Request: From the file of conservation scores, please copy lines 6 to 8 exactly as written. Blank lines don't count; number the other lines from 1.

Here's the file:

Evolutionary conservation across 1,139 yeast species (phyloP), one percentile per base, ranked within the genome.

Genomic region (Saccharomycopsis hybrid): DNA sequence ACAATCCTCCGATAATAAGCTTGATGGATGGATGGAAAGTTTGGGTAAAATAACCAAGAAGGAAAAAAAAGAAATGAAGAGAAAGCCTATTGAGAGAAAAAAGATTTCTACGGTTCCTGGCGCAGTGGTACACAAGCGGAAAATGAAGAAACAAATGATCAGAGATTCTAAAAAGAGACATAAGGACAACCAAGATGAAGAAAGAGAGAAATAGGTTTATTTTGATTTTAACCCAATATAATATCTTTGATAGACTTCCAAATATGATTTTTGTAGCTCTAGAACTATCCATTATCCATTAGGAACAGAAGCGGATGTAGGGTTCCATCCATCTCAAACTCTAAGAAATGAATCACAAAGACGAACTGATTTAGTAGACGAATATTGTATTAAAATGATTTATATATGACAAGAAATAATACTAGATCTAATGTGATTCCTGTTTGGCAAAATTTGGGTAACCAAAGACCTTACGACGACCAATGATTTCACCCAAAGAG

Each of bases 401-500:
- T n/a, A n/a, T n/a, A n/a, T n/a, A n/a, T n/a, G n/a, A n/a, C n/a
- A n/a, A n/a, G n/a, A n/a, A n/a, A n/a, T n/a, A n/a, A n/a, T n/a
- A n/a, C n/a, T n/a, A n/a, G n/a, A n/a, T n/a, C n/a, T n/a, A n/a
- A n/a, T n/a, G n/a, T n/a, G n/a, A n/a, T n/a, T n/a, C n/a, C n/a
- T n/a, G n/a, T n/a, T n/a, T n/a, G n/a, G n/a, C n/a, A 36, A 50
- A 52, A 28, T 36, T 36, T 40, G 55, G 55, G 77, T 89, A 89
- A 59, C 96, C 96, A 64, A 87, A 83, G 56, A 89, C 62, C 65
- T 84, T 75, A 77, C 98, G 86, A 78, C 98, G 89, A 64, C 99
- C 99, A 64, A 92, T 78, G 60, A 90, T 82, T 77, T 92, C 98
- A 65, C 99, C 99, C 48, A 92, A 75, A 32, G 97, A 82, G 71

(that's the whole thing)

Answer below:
- A n/a, C n/a, T n/a, A n/a, G n/a, A n/a, T n/a, C n/a, T n/a, A n/a
- A n/a, T n/a, G n/a, T n/a, G n/a, A n/a, T n/a, T n/a, C n/a, C n/a
- T n/a, G n/a, T n/a, T n/a, T n/a, G n/a, G n/a, C n/a, A 36, A 50